Nightly Song
Musings on Songs that Strike a Chord Tonight

Waiting on a Friend – The Rolling Stones

Waiting on a Friend

Performed by the Rolling Stones. Written by Mick Jagger and Keith Richards. You can hear the studio version and see time-period video here. You can buy the song from iTunes here and buy the album Tattoo You here.

What a perfect, hip-swaying, Reggae mellow ode to friendship.  No snarling here, no sex or drugs, just a Caribbean breeze of a summer song with Mick singing about the virtues of a friendship.  Bill Wyman’s soulful bass and Charlie Watt’s subtle drumming set the foundation, but the real musical touches come from the guests: Nicky Hopkins lightly tripping on the piano and Sonny Rollins adding the sax solos that shimmy and shine in perfect keeping with the song’s laid back groove. The sax solos and Mick’s soft “do-do-dos” end the song as if the friends of the title have caught up and they’re lounging with their feet up watching some island sunset. 

The warmth and openness of the song separate it from much of the Stones catalogue:

Don’t need a whore,
I don’t need no booze,
Don’t need a virgin priest,
But I need someone I can cry to,
I need someone to protect

If Mick didn’t sing with such ease and comfort you’d almost think the song a joke, but Jagger makes you believe his heart is in this one. Maybe he’s all grown up as the final lines suggests:

Making love and breaking hearts,
It is a game for youth,
But I’m not waiting on a lady,
I’m just waiting on a friend.

The Stones first began recording this song during the Goats Head Sup sessions in Jamaica (surprise) in 1973 and revived it during the 1981 sessions for the Tattoo You album.  With a rhythm so irresistible, there’s no wonder the song kept coming back. Jagger says he only had to add some lyrics to pull it all together. While they did add Sonny Rollins’ sax solos in the latter sessions, the band kept Mick Taylor’s guitar work from the earlier recordings.  Jagger commented on the song in the liner notes to a later compilation album, “We all liked it at the time but it didn’t have any lyrics, so there we were… The lyric I added is very gentle and loving, about friendships in the band.”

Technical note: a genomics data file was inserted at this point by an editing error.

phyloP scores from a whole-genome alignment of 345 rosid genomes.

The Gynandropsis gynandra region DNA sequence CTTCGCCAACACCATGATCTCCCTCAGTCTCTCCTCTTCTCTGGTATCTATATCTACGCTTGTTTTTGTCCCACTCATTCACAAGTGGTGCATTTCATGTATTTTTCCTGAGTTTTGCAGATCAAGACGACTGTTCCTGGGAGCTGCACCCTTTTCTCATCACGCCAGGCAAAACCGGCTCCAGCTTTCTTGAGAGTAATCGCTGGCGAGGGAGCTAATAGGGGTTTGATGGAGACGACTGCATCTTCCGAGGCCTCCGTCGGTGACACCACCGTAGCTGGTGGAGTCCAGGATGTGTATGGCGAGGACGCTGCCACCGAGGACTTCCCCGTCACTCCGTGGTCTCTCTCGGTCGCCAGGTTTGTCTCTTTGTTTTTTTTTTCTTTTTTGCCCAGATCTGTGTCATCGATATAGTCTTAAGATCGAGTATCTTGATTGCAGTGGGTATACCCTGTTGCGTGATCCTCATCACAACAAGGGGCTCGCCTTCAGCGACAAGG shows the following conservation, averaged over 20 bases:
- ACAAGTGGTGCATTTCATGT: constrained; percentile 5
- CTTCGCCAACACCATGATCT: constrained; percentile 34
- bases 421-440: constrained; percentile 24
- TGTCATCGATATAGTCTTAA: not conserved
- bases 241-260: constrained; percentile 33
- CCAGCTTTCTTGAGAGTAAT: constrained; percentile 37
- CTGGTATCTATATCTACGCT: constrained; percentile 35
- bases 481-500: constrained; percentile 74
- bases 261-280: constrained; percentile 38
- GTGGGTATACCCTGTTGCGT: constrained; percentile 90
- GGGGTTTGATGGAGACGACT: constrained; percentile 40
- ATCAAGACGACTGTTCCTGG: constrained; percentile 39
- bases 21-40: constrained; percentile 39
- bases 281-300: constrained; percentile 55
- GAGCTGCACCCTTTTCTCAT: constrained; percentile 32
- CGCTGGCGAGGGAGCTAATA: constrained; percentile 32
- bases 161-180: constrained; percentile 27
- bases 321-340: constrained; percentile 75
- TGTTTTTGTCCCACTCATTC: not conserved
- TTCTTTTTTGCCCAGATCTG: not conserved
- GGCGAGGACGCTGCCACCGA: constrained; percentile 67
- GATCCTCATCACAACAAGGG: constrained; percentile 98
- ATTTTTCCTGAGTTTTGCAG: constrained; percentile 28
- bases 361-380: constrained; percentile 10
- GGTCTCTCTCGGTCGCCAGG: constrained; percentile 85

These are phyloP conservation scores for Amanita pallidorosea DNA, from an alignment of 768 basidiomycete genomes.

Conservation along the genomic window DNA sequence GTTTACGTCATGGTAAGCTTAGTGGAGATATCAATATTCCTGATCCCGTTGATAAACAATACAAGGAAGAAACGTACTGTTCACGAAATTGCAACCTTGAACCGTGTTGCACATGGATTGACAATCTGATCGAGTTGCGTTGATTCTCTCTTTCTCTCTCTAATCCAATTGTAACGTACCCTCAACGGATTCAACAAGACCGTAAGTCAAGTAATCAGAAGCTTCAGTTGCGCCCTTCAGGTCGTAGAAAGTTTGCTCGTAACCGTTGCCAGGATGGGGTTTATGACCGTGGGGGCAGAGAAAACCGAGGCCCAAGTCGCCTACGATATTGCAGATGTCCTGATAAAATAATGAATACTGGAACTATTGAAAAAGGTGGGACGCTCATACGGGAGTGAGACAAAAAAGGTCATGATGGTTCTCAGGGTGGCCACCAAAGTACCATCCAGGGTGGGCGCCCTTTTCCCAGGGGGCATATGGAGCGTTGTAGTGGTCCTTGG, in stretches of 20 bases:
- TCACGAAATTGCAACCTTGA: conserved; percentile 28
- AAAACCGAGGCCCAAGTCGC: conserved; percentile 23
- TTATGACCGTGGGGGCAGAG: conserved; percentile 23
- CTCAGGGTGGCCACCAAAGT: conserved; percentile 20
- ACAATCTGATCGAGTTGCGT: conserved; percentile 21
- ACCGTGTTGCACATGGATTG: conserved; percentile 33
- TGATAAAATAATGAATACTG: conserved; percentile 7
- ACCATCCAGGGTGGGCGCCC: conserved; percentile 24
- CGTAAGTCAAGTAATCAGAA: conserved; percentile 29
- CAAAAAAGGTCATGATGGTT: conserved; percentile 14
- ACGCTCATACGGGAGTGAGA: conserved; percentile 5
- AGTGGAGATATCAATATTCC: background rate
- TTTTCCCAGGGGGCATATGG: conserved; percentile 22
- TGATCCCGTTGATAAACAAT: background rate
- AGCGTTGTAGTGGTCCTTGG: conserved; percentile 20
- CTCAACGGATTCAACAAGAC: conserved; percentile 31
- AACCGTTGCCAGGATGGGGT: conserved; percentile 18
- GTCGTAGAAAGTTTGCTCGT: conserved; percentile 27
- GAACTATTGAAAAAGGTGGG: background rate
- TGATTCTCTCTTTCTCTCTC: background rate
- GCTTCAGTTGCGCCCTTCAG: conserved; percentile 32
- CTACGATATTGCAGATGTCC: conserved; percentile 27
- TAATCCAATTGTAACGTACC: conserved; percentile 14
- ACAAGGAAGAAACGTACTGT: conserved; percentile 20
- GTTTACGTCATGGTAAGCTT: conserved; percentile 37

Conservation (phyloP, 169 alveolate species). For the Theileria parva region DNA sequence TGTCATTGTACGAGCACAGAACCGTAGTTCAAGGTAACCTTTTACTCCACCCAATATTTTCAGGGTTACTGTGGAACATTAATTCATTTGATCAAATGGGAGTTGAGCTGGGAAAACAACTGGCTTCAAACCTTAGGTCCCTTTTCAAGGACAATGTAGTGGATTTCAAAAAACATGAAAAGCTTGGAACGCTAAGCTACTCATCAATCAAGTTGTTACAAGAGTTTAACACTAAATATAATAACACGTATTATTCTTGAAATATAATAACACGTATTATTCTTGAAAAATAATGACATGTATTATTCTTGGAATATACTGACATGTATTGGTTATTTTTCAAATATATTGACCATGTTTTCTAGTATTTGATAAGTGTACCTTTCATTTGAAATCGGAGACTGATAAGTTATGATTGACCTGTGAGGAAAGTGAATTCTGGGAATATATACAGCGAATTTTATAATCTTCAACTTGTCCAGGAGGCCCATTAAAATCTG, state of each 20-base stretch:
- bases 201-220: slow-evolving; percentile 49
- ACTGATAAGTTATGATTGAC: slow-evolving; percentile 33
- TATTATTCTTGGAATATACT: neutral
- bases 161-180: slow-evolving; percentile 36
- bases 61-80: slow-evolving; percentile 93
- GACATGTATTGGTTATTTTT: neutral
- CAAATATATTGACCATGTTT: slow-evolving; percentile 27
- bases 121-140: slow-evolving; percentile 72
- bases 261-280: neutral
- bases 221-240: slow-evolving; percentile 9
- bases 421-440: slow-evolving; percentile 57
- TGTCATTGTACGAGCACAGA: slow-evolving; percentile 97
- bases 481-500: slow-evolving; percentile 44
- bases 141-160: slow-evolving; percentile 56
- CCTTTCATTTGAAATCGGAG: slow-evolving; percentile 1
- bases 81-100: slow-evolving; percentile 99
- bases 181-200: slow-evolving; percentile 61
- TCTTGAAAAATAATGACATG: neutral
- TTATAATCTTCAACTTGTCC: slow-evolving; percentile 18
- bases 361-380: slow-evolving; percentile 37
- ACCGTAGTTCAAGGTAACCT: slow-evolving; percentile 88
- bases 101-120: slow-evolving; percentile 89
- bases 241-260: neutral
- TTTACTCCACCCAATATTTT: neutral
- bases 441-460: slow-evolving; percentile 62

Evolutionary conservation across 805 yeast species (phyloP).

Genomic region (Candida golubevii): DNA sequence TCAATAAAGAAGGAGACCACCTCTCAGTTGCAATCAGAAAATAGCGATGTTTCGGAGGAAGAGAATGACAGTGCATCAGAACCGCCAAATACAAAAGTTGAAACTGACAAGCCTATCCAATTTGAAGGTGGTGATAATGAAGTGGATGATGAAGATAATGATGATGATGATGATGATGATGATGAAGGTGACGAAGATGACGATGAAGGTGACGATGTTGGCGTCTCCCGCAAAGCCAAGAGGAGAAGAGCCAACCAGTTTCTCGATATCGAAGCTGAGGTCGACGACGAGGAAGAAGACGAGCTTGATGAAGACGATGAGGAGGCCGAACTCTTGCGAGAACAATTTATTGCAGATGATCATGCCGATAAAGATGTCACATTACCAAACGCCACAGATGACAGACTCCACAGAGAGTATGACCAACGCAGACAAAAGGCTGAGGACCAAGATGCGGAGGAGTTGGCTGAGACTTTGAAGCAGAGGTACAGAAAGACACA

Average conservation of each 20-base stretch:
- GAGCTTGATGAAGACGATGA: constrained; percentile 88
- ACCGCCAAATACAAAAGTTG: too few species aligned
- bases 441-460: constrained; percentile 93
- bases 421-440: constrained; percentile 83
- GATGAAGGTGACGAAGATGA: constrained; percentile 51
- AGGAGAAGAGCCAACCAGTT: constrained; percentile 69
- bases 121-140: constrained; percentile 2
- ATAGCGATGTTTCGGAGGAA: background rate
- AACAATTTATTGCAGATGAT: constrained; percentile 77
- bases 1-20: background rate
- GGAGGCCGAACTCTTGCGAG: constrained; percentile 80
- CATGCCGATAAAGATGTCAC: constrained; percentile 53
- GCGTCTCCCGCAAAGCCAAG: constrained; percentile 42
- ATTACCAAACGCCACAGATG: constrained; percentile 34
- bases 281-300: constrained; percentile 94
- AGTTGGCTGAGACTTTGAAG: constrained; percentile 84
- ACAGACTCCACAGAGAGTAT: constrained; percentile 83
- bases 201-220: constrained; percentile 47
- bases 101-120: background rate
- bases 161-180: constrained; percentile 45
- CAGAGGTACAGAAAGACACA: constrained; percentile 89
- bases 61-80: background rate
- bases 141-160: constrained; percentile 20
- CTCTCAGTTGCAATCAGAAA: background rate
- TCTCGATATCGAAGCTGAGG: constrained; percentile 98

The Video for “Waiting on a Friend”

Always loved this video both for the New York setting and the sheer fun of seeing the Stones goofing around. It opens with Mick hanging on the front steps of a building on St. Mark’s Place (same building that Led Zeppelin used on the cover of Physical Graffiti) with several Rastas, one of whom is Peter Tosh. (Jagger and Tosh recorded a single, “(You Got to) Walk and Don’t Look Back.”) Mick is resplendent as only he could be in his white pants, madras shirt and floppy hat, keeping the beat by tapping his fingers on the door way and maintaining a lookout for his friend. And who should amble by? None other than a disheveled Keith Richards, smoking a cigarette, scarf draped around his neck. Mick watches some girls pass when Keith comes up and greets him with a hug and you want to believe that through it all these two really are friends, that they are the same two who first hit it off in a fabled encounter on a train station platform when Mick saw this guy hauling around a stack of blues albums. Keith meet Mick and so it goes.

After hanging on the steps for a few minutes, the two friends amble down the street that feels like early 1980’s New York pre-East Village gentrification, dirty, full of character. They duck into St. Mark’s Bar and Grill, a long gone neighborhood watering hole. And whom do they see sitting on the bar stools, but the rest of the Stones; cue hugs all around. Ronny Woods and Keith Richards look like twin fixtures who could live in the place to avoid the sunlight. The video reminds us how long these guys had been together and that was only 1981. They’re a motley crew, sharing beers, Mick shaking and mouthing (lipping?) the words of the song till they make their way to the back of the bar where, lo and behold, instruments await, and they finish out the song.  What great fun.

Michael Lindsay-Hogg directed the video (he also directed the 1968 film, The Rolling Stones Rock and Roll Circus) and it saw lots of play on MTV.

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